One hundred years ago today in Spokane, Washington, Charles Martin “Chuck” Jones was born. It is quite possible there has not been a more widely influential artist in the twentieth century.
We could easily list his over three hundred cartoons that he directed; we could talk about all of the influential cartoons that he didn’t do for Warner Brothers– Pogo, The Grinch Who Stole Christmas, The Dot and the Line, and revitalizing Tom & Jerry; we could mention his creation and co-creations Private Snafu, Charlie Dog, Hubie and Bertie, The Three Bears, Claude Cat, Marc Antony and Pussyfoot, Charlie Dog, Michigan J. Frog, Marvin the Martian, Pepe LePew, the Road Runner, and Wile E. Coyote; we could discuss his educational work with The Electric Company and Curiosity Shop and his works with Dr. Seuss, not to mention the multiple generations of animators he taught and trained– but we’ll simply note that three of his shorts (Duck Amuck, One Froggy Evening and What’s Opera, Doc?) have been inducted into the National Film Registry.
As a child growing up, I loved cartoons. At that time (the 1950s and early 1960s), that’s a bit like saying that I loved breathing. There were cartoons on Saturday morning, and cartoons every afternoon. The movie theater near my Grandmother’s house had Saturday matinees that were three hours of cartoons.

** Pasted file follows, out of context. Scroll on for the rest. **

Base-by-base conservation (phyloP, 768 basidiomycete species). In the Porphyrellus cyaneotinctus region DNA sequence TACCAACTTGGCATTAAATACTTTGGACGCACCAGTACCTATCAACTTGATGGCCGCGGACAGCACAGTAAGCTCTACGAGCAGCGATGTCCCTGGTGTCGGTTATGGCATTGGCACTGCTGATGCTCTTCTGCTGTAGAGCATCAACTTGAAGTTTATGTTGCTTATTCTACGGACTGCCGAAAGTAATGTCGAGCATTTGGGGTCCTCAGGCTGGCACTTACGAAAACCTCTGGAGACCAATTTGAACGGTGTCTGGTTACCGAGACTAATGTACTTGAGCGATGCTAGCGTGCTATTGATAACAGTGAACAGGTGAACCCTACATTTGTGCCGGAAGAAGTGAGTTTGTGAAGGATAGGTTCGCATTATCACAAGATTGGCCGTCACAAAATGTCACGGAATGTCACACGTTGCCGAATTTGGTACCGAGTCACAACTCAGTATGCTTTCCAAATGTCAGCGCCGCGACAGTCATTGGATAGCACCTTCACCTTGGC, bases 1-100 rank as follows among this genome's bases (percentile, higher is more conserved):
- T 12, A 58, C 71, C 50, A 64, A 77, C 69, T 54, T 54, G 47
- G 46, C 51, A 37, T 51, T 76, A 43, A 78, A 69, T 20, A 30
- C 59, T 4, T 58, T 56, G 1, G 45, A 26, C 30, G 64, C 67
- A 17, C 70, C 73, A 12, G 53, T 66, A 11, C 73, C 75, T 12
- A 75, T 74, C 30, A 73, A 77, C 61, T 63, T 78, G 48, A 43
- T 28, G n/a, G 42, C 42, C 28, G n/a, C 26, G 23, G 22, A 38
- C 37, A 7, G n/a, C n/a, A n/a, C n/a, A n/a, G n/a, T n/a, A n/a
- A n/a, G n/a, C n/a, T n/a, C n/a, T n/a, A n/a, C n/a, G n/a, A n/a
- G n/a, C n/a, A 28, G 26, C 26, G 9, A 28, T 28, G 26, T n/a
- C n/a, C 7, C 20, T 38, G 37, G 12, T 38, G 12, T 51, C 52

But I loved comic books more.
My husband, John Tebbel, was the first animation maven I ever met. He not only knew the difference between Disney and Warner Brothers, but he knew the individual directors, and quickly taught me how to spot Tex Avery, Chuck Jones, Frank Thomas and Ollie Johnson. He explained who the Fleischer Studio was and why I should care.
Naturally, I tried to share my love of comic books. My success rate was lower. He liked Alan Moore and Neil Gaiman. He loved Kyle Baker. Milk and Cheese made him laugh out loud. Still, he never quite got the superhero thing.
I’m not writing to celebrate two geeks in love. I’m writing about how sometimes, we let our differences divide us. Do you like Marvel or DC? The Big Two or independents? Broadcast or cable?
We defined our affection for two art forms that were graphic storytelling. One moved and one didn’t. One had finite time limits and one didn’t. Each of us, with our affection for our chosen art, could appreciate the other’s favorite.
I would like our political discourse to work at this level, but that isn’t going to happen as long as there is so much money and power involved. However, if there is anything that would make my husband’s life more significant, it would be if we could each of us share our love for pop culture with the rest of the world. Instead of fighting over which piece of the pie is the biggest or the best, we could have more pie.
A slightly less conventional (and certainly less played) Christmas special for you– from 1969, we bring you The Pogo Special Birthday Special, which also works as a holiday special for Valentine’s Day, Harbor Day, the fourth of July, and the entire month of Octember.
And it’s a Christmas special too? Well, any special which has Albert the Alligator and Beauregard performing and arguing over the correct lyrics to “Deck Us All With Boston Charlie” simply has to be a Christmas special.